Sometimes I return to things that I loved years ago and end up really disappointed. Like the last time I rented the 3 Ninjas, and realized that Rocky was just a cute kid rather than the handsome, dashing warrior of my memory. Or when I watched the Little House pilot episode again and had to admit (as Stephen disgustedly pointed out) that the real Pa would never have cried as much as Michael Landon did.
A few weeks ago, my sister Leslie returned some books of mine that she had apparently borrowed a few years ago. This series (the Zion Covenant, by Bodie Thoene) was my favorite, favorite in high school, and I read them at least once a year for about six years in a row. But then I went to college, had several bad experiences in a row with Christian fiction, and discovered many new authors that I really liked. Now, although I can think of several notable exceptions, I am generally not crazy about the sort of fiction that is available in the local Zondervan store. So when these old friends were returned to my bookshelf, I felt curious. Could the stories within those worn covers captivate me still? Or would I chuckle at the plot from an emotional distance and remember the days when I was so easily entertained?
Good news, folks: The Zion Covenant did not disappoint! I still love this adventure-romance-historical thriller, and it’s characters jumped off the page, as alive and lovely as ever. How could I not love these books, when they treat me to moments like this:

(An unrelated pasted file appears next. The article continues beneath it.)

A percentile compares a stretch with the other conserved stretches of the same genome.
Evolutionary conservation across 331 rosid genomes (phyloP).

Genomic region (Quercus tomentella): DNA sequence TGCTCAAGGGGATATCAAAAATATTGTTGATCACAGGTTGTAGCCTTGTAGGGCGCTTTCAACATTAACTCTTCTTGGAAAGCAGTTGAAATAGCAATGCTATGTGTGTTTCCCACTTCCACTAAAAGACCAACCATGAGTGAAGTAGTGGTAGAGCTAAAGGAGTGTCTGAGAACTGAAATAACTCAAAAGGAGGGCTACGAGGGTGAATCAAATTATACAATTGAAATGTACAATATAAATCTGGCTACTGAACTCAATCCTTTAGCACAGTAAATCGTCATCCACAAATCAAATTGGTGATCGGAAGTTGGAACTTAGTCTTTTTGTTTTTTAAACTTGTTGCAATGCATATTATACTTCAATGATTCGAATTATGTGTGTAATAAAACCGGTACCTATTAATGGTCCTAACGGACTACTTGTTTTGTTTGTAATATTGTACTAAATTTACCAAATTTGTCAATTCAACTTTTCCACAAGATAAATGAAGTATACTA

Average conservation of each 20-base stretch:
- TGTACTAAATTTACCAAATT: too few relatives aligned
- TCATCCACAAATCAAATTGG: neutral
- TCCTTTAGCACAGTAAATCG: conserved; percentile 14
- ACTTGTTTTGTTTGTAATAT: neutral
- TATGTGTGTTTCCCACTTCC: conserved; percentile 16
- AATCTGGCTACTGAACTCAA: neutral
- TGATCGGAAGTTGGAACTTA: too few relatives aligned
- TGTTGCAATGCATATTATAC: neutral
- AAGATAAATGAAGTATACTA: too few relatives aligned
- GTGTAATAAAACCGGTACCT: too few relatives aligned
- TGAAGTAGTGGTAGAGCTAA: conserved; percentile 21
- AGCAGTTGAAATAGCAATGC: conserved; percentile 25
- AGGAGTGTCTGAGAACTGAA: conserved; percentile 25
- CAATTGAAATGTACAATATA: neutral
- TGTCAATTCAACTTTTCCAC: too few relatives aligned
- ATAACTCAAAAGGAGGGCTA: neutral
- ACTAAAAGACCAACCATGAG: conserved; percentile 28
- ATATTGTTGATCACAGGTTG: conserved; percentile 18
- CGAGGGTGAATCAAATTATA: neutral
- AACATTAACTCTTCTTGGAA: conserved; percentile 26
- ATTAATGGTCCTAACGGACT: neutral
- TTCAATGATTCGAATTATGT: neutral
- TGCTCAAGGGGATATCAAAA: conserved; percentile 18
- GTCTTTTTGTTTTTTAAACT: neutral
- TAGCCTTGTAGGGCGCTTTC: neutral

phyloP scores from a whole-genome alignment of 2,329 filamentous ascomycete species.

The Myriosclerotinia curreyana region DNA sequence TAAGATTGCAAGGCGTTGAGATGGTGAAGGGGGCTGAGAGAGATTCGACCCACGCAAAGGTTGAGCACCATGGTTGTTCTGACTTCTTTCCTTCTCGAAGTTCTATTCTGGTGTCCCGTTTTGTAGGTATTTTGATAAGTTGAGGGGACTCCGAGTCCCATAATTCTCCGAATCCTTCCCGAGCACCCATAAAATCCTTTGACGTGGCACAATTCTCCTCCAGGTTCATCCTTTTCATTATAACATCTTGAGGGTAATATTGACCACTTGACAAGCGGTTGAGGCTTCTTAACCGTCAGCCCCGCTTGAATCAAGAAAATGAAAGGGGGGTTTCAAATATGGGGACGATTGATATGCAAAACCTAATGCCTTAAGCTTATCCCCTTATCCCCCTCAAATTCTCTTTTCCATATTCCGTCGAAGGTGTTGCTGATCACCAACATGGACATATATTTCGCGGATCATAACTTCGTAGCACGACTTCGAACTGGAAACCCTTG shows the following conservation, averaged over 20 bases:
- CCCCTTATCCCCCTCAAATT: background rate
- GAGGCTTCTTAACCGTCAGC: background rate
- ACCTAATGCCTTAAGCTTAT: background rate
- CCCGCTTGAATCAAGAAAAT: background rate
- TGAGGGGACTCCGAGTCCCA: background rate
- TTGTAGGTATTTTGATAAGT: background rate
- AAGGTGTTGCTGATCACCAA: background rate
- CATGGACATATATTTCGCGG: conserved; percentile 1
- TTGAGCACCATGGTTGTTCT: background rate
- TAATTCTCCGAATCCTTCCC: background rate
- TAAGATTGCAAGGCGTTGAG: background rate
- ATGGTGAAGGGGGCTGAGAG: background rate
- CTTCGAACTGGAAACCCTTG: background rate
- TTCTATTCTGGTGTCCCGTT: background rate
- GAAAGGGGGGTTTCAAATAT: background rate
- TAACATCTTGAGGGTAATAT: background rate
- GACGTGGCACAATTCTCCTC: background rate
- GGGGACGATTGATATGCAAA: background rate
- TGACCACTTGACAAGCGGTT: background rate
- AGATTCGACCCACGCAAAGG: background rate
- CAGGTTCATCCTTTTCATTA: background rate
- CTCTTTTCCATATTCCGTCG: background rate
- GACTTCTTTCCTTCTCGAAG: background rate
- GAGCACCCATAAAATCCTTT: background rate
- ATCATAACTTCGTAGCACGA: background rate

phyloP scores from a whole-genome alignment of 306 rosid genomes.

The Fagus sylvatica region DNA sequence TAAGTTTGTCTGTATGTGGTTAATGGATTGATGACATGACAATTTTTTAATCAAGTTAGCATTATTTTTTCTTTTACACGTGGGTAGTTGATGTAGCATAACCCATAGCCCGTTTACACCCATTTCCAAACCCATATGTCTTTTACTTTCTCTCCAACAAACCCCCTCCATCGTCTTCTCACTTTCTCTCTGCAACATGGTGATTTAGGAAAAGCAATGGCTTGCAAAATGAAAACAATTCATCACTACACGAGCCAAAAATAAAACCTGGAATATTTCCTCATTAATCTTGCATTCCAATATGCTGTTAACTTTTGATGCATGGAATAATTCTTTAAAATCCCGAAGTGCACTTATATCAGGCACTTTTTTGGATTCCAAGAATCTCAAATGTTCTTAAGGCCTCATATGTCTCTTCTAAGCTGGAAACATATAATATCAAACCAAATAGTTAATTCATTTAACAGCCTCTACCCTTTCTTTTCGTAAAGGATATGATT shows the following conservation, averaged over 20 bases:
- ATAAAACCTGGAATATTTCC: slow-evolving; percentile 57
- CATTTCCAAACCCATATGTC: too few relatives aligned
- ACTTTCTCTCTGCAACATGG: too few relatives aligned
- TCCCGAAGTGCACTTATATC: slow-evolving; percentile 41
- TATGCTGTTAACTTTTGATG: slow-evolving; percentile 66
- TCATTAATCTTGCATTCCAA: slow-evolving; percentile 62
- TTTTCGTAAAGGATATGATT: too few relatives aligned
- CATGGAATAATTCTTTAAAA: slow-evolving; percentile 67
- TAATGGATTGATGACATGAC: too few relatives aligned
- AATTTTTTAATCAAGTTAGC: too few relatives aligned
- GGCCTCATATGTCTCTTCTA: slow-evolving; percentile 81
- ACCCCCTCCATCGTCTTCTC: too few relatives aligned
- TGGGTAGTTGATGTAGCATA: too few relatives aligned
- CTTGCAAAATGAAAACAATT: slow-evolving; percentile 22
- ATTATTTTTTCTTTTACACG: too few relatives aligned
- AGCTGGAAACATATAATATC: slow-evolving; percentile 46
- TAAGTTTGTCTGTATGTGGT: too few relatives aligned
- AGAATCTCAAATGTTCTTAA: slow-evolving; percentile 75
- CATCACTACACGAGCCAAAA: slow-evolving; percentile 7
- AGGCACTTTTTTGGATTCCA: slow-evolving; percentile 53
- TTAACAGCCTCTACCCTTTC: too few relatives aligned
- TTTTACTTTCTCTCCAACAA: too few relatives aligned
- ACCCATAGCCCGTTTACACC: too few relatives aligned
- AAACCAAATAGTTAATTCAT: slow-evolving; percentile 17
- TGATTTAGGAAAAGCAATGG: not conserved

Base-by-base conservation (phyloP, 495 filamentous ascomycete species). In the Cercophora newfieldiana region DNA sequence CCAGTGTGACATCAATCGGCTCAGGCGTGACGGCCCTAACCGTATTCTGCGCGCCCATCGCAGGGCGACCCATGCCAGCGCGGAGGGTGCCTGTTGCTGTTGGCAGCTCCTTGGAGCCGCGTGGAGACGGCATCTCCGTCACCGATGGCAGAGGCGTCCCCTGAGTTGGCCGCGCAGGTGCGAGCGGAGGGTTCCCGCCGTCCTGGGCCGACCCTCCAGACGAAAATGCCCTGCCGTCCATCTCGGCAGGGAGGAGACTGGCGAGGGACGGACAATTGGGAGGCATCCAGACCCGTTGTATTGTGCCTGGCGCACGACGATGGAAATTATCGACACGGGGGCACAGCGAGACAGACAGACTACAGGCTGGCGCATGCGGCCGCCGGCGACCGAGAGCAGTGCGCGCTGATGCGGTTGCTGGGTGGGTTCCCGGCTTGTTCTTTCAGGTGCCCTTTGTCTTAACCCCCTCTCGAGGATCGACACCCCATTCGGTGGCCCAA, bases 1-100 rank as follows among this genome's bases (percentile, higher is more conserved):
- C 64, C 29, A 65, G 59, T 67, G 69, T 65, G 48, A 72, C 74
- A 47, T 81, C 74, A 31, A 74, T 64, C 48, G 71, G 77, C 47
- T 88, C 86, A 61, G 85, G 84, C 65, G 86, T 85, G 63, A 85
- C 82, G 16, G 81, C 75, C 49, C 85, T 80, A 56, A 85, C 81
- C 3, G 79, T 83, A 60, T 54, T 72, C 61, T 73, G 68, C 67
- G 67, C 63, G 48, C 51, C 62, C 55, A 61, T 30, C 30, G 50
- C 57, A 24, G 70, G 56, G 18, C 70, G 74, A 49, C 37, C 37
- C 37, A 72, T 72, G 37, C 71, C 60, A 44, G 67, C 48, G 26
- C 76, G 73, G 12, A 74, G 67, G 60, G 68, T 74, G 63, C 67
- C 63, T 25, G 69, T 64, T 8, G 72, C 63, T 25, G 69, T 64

“From her black high-buttoned shoes to the tall black lace collar of her dress, Bubbe Rosenfelt was a visual anachronism. She did not seem to fit in this century, let alone in this decade of flourishing anti-Semitism…a pair of pince-nez glasses dangled from a silken cord attached to the third button of her blouse. If a child misbehaved, the old woman would simply raise those glasses to her nose and balance them there to cast a terrible glare of disapproval toward the offender. Squabbles, tantrums, of sloppy table manners were stopped and corrected instantly with one terrible look from those faded blue eyes. Then the old woman would arch her right eyebrow slightly and let the pince-nez fall to the end of its cord. It bounced and swung from her bosom like a miniature hanged criminal. The effect was quite successful.”
“All the Wattenbarger children had warm brown eyes that looked at her expectantly as she tuned the strings, as if she was about to give them a fine and cherished gift. Elisa covered the chin rest of the instrument with a soft handkerchief and raised it to her shoulder as though she stood before a royal audience in Vienna. She lifted the bow and began to play the bright, happy melody that Mozart had written as a young man in Salzburg. The violin came alive in her hands. She closed her eyes, letting the music flow from her soul into the sighing wood, then up and out like leaves swirling in an autumn wind–swirling, dancing, singing, as the trees swayed in the last rays of sunlight. Elisa herself swayed as the music took her far away from lonely thoughts and fears that had pursued her through each day. Had heaven opened now and soothed her heart with a song from the throne of God? All the things she felt but could not say came tumbling out, note on note in a voice that reached up like a prayer and a hope.”
“Her words made Murphy feel like he had as a kid walking the picket fence at his girlfriend’s house. He was nuts about Elisa. She was Myrna Loy and he was William Powell. Gable and Lombard. Romeo and Juliet! He was convinced that nobody had ever been in love before them. Nobody had ever felt this terrific or been this happy! Elisa and Murphy had invented marriage, and woe to all those poor single swells who thought bachelorhood was something to hold on to. Of course, Murphy conceded, there was only one Elisa in the whole world, and it might be different being married if it wasn’t to her.”